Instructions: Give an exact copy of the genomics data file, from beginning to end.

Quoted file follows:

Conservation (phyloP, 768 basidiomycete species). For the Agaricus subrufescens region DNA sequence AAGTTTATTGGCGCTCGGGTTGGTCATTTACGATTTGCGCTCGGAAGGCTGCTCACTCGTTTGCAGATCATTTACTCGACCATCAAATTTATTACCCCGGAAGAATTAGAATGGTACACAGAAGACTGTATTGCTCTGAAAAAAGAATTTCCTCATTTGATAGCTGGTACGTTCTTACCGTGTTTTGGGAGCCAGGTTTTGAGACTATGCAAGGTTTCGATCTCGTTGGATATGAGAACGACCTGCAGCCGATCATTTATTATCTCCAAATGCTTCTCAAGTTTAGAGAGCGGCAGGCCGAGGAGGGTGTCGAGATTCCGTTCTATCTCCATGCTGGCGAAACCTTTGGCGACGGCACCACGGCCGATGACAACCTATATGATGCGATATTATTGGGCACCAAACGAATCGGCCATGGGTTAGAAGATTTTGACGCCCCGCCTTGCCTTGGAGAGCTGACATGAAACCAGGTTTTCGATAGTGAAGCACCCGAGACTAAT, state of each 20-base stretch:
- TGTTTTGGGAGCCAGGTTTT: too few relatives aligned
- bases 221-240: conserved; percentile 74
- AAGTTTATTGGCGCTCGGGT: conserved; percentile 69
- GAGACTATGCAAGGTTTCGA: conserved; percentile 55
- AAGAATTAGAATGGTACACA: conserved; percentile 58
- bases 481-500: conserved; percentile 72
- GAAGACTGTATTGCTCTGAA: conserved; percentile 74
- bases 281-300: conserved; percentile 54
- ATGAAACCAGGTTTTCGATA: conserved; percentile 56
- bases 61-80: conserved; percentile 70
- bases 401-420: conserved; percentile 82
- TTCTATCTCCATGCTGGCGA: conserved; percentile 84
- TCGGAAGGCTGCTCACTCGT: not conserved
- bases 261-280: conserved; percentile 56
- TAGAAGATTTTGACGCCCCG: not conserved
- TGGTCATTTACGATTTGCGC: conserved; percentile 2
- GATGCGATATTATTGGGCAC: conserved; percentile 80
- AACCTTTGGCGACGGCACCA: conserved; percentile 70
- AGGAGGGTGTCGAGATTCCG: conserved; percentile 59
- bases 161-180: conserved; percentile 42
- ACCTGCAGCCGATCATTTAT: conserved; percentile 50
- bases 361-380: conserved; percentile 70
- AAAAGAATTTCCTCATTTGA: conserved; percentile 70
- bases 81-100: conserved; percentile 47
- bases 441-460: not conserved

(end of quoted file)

Conservation (phyloP, 768 basidiomycete species). For the Agaricus subrufescens region DNA sequence AAGTTTATTGGCGCTCGGGTTGGTCATTTACGATTTGCGCTCGGAAGGCTGCTCACTCGTTTGCAGATCATTTACTCGACCATCAAATTTATTACCCCGGAAGAATTAGAATGGTACACAGAAGACTGTATTGCTCTGAAAAAAGAATTTCCTCATTTGATAGCTGGTACGTTCTTACCGTGTTTTGGGAGCCAGGTTTTGAGACTATGCAAGGTTTCGATCTCGTTGGATATGAGAACGACCTGCAGCCGATCATTTATTATCTCCAAATGCTTCTCAAGTTTAGAGAGCGGCAGGCCGAGGAGGGTGTCGAGATTCCGTTCTATCTCCATGCTGGCGAAACCTTTGGCGACGGCACCACGGCCGATGACAACCTATATGATGCGATATTATTGGGCACCAAACGAATCGGCCATGGGTTAGAAGATTTTGACGCCCCGCCTTGCCTTGGAGAGCTGACATGAAACCAGGTTTTCGATAGTGAAGCACCCGAGACTAAT, state of each 20-base stretch:
- TGTTTTGGGAGCCAGGTTTT: too few relatives aligned
- bases 221-240: conserved; percentile 74
- AAGTTTATTGGCGCTCGGGT: conserved; percentile 69
- GAGACTATGCAAGGTTTCGA: conserved; percentile 55
- AAGAATTAGAATGGTACACA: conserved; percentile 58
- bases 481-500: conserved; percentile 72
- GAAGACTGTATTGCTCTGAA: conserved; percentile 74
- bases 281-300: conserved; percentile 54
- ATGAAACCAGGTTTTCGATA: conserved; percentile 56
- bases 61-80: conserved; percentile 70
- bases 401-420: conserved; percentile 82
- TTCTATCTCCATGCTGGCGA: conserved; percentile 84
- TCGGAAGGCTGCTCACTCGT: not conserved
- bases 261-280: conserved; percentile 56
- TAGAAGATTTTGACGCCCCG: not conserved
- TGGTCATTTACGATTTGCGC: conserved; percentile 2
- GATGCGATATTATTGGGCAC: conserved; percentile 80
- AACCTTTGGCGACGGCACCA: conserved; percentile 70
- AGGAGGGTGTCGAGATTCCG: conserved; percentile 59
- bases 161-180: conserved; percentile 42
- ACCTGCAGCCGATCATTTAT: conserved; percentile 50
- bases 361-380: conserved; percentile 70
- AAAAGAATTTCCTCATTTGA: conserved; percentile 70
- bases 81-100: conserved; percentile 47
- bases 441-460: not conserved